Unwrapping secret of mummy, dearest

Unreal: The `Mummy Road Show' gets the inside scoop on the Peruvian Amazon.

January 21, 2002|By Arthur Hirsch | Arthur Hirsch,SUN STAFF

"There's something very mysterious about a mummy head in a box," says Dick Horne, co-owner of the American Dime Museum.

Who would argue the point? Especially once you know that Horne in his day has known a mummy or two from the inside out. He makes them from a bit of this and that, secret materials and methods he declines to discuss. Even a mummy maven like Horne, however, has been stumped as to the true nature of the giant Peruvian Amazon she-mummy lying in a glass case just inside his museum's front door. Until now.

The latest word in mummy-sussing arrived recently at the American Dime Museum in the form of the National Geographic Channel's Mummy Road Show. Hosts Ronald Beckett and Gerald Conlogue and crew spent a week at the museum this summer, taping for the season's final episode, which will air tonight, with repeats on Jan. 26 and 27. (In Baltimore proper, alas, the National Geographic Channel is not carried on standard cable service and can be seen only via satellite dish.)

Launched in October, the Mummy Road Show features Beckett and Conlogue running from pillar to post examining mummies. They've looked at mummies in the United States, South America, Egypt and Italy. They don't just look, of course, they really look, in much the way a medical doctor would examine a patient.

Both men are professors at Quinnipiac University in Hamden, Conn., and authorities on medical diagnostic imaging techniques - Beckett in endoscopy, Conlogue in radiology. Together they founded the Bioanthropology Research Institute at the university, which consists largely of the sort of boxy truck you might see running a wholesale bread route, only this one is filled with mobile mummy-examination gear.

The idea is that each mummy is something of a conundrum waiting to be "unwrapped," as it were. How was the corpse preserved? What does that say about the culture in which the remains were prepared? What do the remains tell about how the person lived and died?

In August, they made the six-hour haul down to Baltimore in pursuit of the mystery of the Peruvian Amazon that's been a feature attraction of the small museum on Maryland Avenue. The American Dime Museum, which opened in November 1999, celebrates the aesthetics of the sideshow and its 19th-century ancestors: small museums of the strange and exotic.

Mummies - real and fake - were a standard sideshow feature in the late 19th and early 20th centuries. The American Dime Museum has several, all "fake" in the sense that they're not actual human remains, but authentic in that they represent what you might have seen at an old sideshow or dime museum.

Seeing as how the Mummy Road Show has done episodes in which the authenticity of a mummy is in doubt, the hosts figured it would make sense to examine a known dummy mummy.

"It was in the spirit of the show," says Nord Wennerstrom, who does public relations for the National Geographic Channel.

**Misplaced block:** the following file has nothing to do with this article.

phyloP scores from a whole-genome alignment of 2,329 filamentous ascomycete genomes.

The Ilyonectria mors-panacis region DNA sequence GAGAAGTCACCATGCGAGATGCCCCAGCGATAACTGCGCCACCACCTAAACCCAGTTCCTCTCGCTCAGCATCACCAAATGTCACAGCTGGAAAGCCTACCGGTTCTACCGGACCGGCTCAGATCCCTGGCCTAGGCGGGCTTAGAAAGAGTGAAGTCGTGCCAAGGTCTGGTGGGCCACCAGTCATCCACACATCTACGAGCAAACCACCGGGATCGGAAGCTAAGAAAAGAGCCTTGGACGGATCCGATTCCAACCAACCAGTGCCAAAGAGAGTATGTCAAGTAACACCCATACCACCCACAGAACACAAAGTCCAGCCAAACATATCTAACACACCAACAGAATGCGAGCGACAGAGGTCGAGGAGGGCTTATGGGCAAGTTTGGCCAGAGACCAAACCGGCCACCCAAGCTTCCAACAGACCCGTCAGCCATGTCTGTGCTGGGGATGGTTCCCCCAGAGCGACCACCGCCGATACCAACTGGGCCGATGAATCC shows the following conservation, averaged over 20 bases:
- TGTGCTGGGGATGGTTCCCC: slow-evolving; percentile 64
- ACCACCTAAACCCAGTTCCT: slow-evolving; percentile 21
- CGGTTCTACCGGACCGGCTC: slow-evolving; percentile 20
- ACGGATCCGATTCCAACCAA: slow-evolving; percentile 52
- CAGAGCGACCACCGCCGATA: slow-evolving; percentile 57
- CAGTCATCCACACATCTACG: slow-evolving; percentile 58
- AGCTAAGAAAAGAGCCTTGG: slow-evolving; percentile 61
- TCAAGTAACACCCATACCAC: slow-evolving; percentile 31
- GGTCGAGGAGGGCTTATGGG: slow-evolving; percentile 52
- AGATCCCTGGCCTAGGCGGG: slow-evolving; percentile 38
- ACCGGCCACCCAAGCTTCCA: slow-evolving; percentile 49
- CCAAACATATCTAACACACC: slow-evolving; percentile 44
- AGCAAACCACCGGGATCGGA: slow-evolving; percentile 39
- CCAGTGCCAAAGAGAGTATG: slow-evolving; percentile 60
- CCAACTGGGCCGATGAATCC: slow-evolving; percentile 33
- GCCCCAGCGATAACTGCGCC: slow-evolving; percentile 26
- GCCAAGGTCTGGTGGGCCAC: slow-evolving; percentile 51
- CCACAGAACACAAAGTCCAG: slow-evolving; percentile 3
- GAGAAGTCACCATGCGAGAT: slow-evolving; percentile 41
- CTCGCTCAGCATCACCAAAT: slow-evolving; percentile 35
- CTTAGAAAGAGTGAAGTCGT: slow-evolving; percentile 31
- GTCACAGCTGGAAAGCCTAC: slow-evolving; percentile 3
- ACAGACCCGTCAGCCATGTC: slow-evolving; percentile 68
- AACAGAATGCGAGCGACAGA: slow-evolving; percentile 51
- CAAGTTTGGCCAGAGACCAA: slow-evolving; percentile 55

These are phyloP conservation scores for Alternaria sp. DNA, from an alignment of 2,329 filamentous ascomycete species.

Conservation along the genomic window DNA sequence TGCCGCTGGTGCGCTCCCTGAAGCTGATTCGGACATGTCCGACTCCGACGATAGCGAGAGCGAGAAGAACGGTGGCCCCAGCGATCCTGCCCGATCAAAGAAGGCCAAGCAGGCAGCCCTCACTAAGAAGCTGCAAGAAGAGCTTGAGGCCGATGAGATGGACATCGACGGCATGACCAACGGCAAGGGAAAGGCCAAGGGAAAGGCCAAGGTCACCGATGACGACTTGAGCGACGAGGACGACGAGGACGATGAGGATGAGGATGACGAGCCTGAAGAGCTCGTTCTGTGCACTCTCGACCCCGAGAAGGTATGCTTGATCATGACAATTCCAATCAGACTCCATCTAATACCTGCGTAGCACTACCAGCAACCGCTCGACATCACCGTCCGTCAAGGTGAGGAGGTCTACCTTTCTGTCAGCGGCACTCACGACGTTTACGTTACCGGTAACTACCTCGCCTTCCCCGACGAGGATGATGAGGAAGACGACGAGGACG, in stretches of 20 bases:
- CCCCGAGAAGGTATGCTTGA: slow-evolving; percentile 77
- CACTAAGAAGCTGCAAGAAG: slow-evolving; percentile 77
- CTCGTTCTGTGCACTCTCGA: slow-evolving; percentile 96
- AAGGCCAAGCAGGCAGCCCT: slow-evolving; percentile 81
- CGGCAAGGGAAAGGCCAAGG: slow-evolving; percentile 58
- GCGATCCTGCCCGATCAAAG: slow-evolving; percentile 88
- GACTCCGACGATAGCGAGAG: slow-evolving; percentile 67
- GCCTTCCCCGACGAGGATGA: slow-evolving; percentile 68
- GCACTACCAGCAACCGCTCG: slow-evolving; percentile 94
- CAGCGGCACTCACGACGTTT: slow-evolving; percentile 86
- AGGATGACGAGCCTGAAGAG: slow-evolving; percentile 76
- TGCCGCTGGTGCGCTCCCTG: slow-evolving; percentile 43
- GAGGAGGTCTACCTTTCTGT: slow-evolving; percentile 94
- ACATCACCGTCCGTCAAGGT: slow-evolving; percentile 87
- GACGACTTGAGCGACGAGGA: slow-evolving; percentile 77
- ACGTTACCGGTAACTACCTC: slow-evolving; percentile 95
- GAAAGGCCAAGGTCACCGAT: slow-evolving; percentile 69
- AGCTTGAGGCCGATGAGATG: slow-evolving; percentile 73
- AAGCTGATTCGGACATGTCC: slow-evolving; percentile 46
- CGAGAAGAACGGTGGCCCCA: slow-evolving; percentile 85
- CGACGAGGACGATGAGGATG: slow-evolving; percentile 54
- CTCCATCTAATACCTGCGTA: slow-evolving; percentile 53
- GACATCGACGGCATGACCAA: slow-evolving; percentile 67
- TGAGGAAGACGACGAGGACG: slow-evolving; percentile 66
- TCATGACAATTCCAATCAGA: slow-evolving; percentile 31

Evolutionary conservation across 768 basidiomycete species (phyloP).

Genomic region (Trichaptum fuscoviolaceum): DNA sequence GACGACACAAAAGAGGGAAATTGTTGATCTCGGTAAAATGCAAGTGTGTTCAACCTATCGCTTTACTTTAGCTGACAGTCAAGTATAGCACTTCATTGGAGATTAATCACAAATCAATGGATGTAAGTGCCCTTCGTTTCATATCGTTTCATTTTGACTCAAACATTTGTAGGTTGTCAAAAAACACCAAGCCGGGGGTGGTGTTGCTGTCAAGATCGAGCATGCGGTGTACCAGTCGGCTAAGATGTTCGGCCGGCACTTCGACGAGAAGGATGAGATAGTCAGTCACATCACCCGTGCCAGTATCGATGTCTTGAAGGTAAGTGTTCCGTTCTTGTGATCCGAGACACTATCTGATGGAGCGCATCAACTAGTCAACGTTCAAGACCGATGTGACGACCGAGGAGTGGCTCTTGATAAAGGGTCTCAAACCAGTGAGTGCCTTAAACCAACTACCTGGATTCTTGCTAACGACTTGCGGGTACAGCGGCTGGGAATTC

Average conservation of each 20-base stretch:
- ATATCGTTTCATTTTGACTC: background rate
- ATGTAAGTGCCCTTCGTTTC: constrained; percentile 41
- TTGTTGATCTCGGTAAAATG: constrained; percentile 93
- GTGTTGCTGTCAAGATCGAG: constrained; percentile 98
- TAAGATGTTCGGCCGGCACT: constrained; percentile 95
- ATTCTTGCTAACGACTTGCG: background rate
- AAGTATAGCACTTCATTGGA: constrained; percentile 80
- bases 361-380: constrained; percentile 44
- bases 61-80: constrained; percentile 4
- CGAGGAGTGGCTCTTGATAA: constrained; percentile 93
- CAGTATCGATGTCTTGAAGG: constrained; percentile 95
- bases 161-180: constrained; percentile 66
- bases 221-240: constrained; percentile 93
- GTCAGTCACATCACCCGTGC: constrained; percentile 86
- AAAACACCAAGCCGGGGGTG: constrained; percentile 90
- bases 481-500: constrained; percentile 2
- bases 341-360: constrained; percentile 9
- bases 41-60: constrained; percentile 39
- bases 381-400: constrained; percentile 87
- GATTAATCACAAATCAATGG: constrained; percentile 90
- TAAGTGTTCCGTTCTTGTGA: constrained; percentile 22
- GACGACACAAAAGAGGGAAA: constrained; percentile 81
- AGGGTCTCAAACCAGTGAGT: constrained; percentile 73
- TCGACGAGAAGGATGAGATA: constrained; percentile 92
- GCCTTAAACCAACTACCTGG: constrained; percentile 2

Conlogue knew about the American Dime Museum, as he had met Horne a few years ago when someone asked Conlogue to X-ray a head made by Horne, who picked up some of his mummy-making skills at the Maryland Institute College of Art. Horne says he told the buyer it wasn't an actual mummified head, but still the collector wanted it checked out.

"I'm carrying on the tradition of these guys who made them," says Horne.

The provenance of the Peruvian Amazon is not entirely mysterious. Horne and his partner, James Taylor, bought it from a guy in Virginia who had it in his garage for who knows how long. The mummy was probably made between 1910 and 1920 and sold by the Nelson Supply Co. in Boston, one of several purveyors of such items.

Companies made all sorts of mummies for sideshow operators. The competition could be fierce, and you couldn't expect to draw much of a crowd by displaying some standard-issue Egyptian mummy. Heck, according to the National Geographic Society, these things were so common in the 19th century that in Egypt they were using mummies as fuel for locomotives.

"So it paid you to have a giant mummy," Taylor says on the Mummy Road Show. "It paid you to have a two-headed mummy. It paid you to have a mother and child mummy. You always want the most outrageous, the most amazing, the most fantastic sort of presentation you can give people."

The Peruvian giantess stretches about 9 feet from head to toe, preserved more poorly than some mummies you see but better than others. Not so much is left of the "flesh," but the frame suggests a formidable presence.

Beckett and Conlogue give her the sort of going over you could only manage with a top-drawer medical benefits plan. First they shoot Polaroid X-rays, using a technique Conlogue developed that was considered a breakthrough in mummyology. He created the mobile X-ray processing method for a remote archaeological site in Peru, making it possible to use X-rays without immediate access to cumbersome photo-processing equipment.

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